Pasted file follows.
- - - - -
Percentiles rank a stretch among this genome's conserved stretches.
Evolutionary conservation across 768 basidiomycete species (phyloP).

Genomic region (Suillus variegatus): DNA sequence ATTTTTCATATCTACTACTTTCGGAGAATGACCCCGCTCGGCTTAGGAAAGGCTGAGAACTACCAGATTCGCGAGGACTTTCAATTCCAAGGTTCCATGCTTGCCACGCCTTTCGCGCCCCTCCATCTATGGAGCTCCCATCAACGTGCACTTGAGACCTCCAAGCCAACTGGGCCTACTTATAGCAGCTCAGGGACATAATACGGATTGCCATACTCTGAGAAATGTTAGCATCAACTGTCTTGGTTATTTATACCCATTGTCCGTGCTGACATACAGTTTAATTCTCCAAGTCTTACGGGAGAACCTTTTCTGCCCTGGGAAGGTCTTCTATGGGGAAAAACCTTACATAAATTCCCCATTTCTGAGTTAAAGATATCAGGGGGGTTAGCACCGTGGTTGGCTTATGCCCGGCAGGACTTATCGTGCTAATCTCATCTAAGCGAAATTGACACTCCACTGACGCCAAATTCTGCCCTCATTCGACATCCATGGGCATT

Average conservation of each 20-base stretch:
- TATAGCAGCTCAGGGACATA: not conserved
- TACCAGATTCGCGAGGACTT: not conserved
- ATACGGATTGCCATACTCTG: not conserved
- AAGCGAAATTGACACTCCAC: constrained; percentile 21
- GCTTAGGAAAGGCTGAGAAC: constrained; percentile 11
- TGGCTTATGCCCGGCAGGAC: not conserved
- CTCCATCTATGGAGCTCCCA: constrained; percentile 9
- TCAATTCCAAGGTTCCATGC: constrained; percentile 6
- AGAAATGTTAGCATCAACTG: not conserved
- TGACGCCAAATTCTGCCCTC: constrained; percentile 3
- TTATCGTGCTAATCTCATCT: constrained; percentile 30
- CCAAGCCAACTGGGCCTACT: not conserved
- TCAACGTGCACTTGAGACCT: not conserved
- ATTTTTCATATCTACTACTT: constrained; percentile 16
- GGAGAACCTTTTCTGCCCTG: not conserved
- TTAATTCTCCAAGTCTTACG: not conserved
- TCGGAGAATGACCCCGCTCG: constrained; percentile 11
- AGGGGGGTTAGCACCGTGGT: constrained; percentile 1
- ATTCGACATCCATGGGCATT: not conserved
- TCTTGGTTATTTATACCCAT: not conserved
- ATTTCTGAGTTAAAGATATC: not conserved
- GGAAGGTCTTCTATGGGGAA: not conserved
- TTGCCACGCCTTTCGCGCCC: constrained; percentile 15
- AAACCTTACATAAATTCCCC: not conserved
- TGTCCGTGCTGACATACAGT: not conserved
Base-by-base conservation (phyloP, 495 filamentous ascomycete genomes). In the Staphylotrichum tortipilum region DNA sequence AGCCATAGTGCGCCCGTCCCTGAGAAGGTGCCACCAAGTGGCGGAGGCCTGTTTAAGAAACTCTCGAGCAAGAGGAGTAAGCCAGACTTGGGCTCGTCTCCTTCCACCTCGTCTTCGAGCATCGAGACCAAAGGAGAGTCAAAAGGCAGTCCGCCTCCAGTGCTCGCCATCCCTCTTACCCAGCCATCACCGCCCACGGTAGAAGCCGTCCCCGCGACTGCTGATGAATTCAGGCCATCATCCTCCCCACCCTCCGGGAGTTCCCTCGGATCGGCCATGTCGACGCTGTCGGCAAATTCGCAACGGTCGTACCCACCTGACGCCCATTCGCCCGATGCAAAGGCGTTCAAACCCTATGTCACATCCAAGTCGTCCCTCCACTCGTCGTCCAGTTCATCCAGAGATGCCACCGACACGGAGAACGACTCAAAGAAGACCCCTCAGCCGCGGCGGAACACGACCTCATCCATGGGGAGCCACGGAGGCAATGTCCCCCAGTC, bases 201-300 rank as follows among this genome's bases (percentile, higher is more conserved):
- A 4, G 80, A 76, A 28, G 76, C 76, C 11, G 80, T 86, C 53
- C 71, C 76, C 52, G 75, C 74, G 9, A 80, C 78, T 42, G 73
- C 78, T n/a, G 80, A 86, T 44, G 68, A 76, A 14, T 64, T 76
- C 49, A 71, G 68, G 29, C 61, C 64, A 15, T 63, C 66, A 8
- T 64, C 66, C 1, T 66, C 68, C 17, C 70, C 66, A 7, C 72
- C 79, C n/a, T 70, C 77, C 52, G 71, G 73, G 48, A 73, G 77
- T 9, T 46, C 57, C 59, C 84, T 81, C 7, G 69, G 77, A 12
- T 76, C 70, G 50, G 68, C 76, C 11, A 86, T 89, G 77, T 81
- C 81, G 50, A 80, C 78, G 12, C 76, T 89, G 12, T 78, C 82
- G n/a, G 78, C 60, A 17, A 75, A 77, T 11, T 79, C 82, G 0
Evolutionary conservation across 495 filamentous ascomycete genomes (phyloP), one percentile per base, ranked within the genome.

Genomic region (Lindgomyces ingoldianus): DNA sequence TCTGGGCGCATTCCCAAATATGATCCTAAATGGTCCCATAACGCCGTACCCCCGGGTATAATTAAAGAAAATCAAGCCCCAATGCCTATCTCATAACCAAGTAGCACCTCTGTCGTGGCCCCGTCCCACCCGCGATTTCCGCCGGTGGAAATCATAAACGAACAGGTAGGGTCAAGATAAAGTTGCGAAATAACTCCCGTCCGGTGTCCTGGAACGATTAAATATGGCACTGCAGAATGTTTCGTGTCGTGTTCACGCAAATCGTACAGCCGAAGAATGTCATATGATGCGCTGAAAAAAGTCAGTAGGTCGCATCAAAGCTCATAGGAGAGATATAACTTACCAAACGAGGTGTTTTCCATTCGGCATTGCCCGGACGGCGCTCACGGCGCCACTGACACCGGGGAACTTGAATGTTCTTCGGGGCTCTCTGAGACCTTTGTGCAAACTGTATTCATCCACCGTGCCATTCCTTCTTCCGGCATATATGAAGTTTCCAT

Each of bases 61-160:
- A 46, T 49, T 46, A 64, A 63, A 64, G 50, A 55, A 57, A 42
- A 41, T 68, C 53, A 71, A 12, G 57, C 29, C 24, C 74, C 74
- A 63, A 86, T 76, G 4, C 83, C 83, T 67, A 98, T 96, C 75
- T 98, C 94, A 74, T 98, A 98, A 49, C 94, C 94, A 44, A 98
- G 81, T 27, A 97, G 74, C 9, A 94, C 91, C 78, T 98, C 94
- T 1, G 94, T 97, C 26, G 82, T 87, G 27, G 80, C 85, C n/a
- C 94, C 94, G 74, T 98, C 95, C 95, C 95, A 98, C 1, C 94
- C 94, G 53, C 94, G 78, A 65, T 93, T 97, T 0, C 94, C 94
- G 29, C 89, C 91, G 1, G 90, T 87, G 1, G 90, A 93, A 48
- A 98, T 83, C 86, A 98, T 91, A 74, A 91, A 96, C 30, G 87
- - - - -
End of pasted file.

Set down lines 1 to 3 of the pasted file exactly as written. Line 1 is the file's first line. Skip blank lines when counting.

Percentiles rank a stretch among this genome's conserved stretches.
Evolutionary conservation across 768 basidiomycete species (phyloP).

Genomic region (Suillus variegatus): DNA sequence ATTTTTCATATCTACTACTTTCGGAGAATGACCCCGCTCGGCTTAGGAAAGGCTGAGAACTACCAGATTCGCGAGGACTTTCAATTCCAAGGTTCCATGCTTGCCACGCCTTTCGCGCCCCTCCATCTATGGAGCTCCCATCAACGTGCACTTGAGACCTCCAAGCCAACTGGGCCTACTTATAGCAGCTCAGGGACATAATACGGATTGCCATACTCTGAGAAATGTTAGCATCAACTGTCTTGGTTATTTATACCCATTGTCCGTGCTGACATACAGTTTAATTCTCCAAGTCTTACGGGAGAACCTTTTCTGCCCTGGGAAGGTCTTCTATGGGGAAAAACCTTACATAAATTCCCCATTTCTGAGTTAAAGATATCAGGGGGGTTAGCACCGTGGTTGGCTTATGCCCGGCAGGACTTATCGTGCTAATCTCATCTAAGCGAAATTGACACTCCACTGACGCCAAATTCTGCCCTCATTCGACATCCATGGGCATT